Solar power in US
Solar power in US

Countries around the world are continually looking to renewable energy to power the needs of their citizens. There are several ways which we as humans can harvest clean, renewable energy from our planet without the need to burn environment-damaging fossil fuels. One of the most popular of the green energies is solar power. As the name suggest, solar power harnesses the light energy from the sun and converts it to electricity. How it does this is much more complicated than we made it sound, but that is, in essence, how solar power works.

The United States of America now has one million solar power installations throughout its vast country. This is an impressive number considering only 1,000 such installations existed in the year 2000. One of the reasons for the sudden explosion (for want of a better word) of installations is the cost of solar power installations has halved over the past six years and the technology is continually becoming cheaper to manufacture and easier to install. Despite these one million solar installations, the power produced by them only represents one-percent of the United States’ annual electricity consumption; the U.S.A is the world’s second-largest consumer of electricity behind China.

Some 27.2 gigawatts of solar power capacity are spread over these one million installations, which sounds plenty until you compare it to other methods of creating electricity. For example, at the end of 2015, there were some 285 gigawatts of coal capacity and natural gas had a capacity of 440 gigawatts. In other forms of fuel, data from the U.S Government showed 98 gigawatts of nuclear capacity is available, as is 80 gigawatts of hydroelectric capacity. The United States generated more wind power than any other country in the world in 2015, creating 74 gigawatts of capacity.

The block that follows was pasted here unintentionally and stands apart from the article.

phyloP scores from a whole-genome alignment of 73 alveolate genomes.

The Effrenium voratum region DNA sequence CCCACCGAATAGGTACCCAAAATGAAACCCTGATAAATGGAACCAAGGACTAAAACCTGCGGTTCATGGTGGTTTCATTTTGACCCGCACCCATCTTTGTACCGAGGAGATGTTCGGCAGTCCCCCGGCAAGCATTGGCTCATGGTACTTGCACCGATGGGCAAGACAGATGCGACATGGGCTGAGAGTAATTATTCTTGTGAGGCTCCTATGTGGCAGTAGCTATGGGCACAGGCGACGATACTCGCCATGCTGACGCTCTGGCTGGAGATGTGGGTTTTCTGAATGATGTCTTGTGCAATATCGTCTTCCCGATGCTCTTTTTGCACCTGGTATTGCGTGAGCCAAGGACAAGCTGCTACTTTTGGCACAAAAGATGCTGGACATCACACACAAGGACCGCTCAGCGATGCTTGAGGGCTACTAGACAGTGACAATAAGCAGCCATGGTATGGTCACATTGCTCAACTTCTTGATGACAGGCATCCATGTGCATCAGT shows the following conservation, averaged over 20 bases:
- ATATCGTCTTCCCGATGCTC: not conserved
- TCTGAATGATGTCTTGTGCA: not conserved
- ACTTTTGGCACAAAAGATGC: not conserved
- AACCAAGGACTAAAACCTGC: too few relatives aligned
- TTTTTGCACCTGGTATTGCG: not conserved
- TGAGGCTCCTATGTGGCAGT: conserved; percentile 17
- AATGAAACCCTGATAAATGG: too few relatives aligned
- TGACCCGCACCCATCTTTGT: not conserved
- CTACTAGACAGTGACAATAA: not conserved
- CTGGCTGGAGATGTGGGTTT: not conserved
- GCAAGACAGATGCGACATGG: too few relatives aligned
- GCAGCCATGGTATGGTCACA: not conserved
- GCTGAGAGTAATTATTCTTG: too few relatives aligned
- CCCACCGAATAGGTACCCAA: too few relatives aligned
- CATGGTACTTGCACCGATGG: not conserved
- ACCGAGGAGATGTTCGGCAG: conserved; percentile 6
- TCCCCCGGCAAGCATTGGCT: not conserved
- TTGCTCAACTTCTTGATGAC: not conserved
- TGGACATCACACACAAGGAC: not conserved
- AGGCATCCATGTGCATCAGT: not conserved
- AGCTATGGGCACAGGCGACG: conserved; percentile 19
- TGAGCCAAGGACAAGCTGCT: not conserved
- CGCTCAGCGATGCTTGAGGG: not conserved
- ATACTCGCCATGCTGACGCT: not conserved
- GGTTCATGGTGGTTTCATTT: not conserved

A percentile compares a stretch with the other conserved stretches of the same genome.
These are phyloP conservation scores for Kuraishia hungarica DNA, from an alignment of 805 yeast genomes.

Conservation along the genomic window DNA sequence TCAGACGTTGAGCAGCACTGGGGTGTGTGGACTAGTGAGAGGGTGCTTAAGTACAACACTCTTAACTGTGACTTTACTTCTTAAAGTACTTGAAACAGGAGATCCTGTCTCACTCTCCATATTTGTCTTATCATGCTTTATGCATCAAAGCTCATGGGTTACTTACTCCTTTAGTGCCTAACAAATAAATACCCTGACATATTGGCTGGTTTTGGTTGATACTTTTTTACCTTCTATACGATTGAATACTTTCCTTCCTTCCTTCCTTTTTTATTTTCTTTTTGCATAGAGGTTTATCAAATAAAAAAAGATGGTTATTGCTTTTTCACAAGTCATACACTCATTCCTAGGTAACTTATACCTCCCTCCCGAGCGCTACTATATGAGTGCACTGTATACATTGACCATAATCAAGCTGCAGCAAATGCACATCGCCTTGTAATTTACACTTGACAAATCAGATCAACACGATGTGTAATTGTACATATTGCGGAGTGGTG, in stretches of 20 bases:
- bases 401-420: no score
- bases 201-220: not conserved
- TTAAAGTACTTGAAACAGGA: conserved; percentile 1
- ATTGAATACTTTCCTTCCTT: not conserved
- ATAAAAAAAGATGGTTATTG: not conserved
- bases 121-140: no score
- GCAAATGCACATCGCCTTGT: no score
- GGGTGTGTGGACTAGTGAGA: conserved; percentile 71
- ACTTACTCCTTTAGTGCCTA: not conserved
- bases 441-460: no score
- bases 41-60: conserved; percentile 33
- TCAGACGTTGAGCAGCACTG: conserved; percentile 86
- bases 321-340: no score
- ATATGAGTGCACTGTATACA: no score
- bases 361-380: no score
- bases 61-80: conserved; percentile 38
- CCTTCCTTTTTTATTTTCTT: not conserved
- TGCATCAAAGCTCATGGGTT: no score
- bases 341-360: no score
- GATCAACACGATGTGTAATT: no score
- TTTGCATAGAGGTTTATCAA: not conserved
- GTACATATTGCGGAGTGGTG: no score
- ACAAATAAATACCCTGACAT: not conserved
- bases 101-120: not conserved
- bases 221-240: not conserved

In other parts of the world, China produces 43.2 gigawatts of solar electricity, more than anywhere else on the planet. This figure only tells part of the story, however, because China has more than 1.4 billion residents and is heavily reliant on coal-powered power stations, which are huge polluters of the atmosphere. China creates 1,500 gigawatts of power per year, so solar power amounts to less than one percent.

Every country, including the United States, needs to increase its solar energy because it is free and clean to use. According to figures released after climate talks in Paris in 2014, the International Energy Agency said solar power should make up at least 16 percent of global electricity by 2050 with an installed capacity of at least 5,700 gigawatts. Currently, the world has around 280 gigawatts of solar energy capacity so there is a long, long way to go in the next 32 years if this target is to be met. Reaching this figure won’t be helped by U.S President Donald Trump imposing a 30 percent tariff on foreign-made solar cells and modules. Although Trump thinks will help the U.S. economy, solar installers say the tariff will cost jobs rather than save them and could see almost 23,000 jobs lost in the next 12 months

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